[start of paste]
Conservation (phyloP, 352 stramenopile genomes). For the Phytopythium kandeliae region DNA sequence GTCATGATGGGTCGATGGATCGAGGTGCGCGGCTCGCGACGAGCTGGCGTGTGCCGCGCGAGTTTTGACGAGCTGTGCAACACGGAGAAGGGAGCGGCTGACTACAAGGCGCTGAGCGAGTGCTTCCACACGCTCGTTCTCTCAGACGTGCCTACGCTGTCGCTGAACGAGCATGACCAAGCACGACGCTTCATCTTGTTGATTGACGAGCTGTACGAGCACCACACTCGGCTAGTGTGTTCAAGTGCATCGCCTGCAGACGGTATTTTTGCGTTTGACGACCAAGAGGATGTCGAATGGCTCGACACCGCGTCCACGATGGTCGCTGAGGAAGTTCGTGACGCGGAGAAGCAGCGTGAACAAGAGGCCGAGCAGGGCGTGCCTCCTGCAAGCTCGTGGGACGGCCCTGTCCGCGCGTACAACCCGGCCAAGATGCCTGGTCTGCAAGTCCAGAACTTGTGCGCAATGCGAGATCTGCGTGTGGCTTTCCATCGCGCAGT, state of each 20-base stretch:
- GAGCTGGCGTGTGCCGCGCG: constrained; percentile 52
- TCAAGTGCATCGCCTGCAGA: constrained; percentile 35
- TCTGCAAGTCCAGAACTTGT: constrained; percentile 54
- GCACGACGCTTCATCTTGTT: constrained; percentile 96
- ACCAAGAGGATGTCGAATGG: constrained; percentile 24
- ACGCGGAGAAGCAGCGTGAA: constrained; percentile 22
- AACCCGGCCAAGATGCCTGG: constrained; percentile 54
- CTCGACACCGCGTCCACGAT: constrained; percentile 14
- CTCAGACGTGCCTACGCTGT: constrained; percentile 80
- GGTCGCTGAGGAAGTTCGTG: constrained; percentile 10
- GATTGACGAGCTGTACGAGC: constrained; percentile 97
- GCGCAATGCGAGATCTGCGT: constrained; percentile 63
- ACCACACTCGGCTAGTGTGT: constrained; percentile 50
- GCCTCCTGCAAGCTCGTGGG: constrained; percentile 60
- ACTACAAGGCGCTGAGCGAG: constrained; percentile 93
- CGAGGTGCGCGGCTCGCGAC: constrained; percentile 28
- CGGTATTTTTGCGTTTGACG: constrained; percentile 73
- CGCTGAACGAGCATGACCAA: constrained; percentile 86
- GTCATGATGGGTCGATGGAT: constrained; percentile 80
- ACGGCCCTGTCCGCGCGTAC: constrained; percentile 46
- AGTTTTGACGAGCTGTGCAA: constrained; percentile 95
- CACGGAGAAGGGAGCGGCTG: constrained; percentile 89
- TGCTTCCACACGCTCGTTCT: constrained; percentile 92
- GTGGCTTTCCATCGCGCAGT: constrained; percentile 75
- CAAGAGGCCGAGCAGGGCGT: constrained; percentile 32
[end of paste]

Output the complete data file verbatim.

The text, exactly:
Conservation (phyloP, 352 stramenopile genomes). For the Phytopythium kandeliae region DNA sequence GTCATGATGGGTCGATGGATCGAGGTGCGCGGCTCGCGACGAGCTGGCGTGTGCCGCGCGAGTTTTGACGAGCTGTGCAACACGGAGAAGGGAGCGGCTGACTACAAGGCGCTGAGCGAGTGCTTCCACACGCTCGTTCTCTCAGACGTGCCTACGCTGTCGCTGAACGAGCATGACCAAGCACGACGCTTCATCTTGTTGATTGACGAGCTGTACGAGCACCACACTCGGCTAGTGTGTTCAAGTGCATCGCCTGCAGACGGTATTTTTGCGTTTGACGACCAAGAGGATGTCGAATGGCTCGACACCGCGTCCACGATGGTCGCTGAGGAAGTTCGTGACGCGGAGAAGCAGCGTGAACAAGAGGCCGAGCAGGGCGTGCCTCCTGCAAGCTCGTGGGACGGCCCTGTCCGCGCGTACAACCCGGCCAAGATGCCTGGTCTGCAAGTCCAGAACTTGTGCGCAATGCGAGATCTGCGTGTGGCTTTCCATCGCGCAGT, state of each 20-base stretch:
- GAGCTGGCGTGTGCCGCGCG: constrained; percentile 52
- TCAAGTGCATCGCCTGCAGA: constrained; percentile 35
- TCTGCAAGTCCAGAACTTGT: constrained; percentile 54
- GCACGACGCTTCATCTTGTT: constrained; percentile 96
- ACCAAGAGGATGTCGAATGG: constrained; percentile 24
- ACGCGGAGAAGCAGCGTGAA: constrained; percentile 22
- AACCCGGCCAAGATGCCTGG: constrained; percentile 54
- CTCGACACCGCGTCCACGAT: constrained; percentile 14
- CTCAGACGTGCCTACGCTGT: constrained; percentile 80
- GGTCGCTGAGGAAGTTCGTG: constrained; percentile 10
- GATTGACGAGCTGTACGAGC: constrained; percentile 97
- GCGCAATGCGAGATCTGCGT: constrained; percentile 63
- ACCACACTCGGCTAGTGTGT: constrained; percentile 50
- GCCTCCTGCAAGCTCGTGGG: constrained; percentile 60
- ACTACAAGGCGCTGAGCGAG: constrained; percentile 93
- CGAGGTGCGCGGCTCGCGAC: constrained; percentile 28
- CGGTATTTTTGCGTTTGACG: constrained; percentile 73
- CGCTGAACGAGCATGACCAA: constrained; percentile 86
- GTCATGATGGGTCGATGGAT: constrained; percentile 80
- ACGGCCCTGTCCGCGCGTAC: constrained; percentile 46
- AGTTTTGACGAGCTGTGCAA: constrained; percentile 95
- CACGGAGAAGGGAGCGGCTG: constrained; percentile 89
- TGCTTCCACACGCTCGTTCT: constrained; percentile 92
- GTGGCTTTCCATCGCGCAGT: constrained; percentile 75
- CAAGAGGCCGAGCAGGGCGT: constrained; percentile 32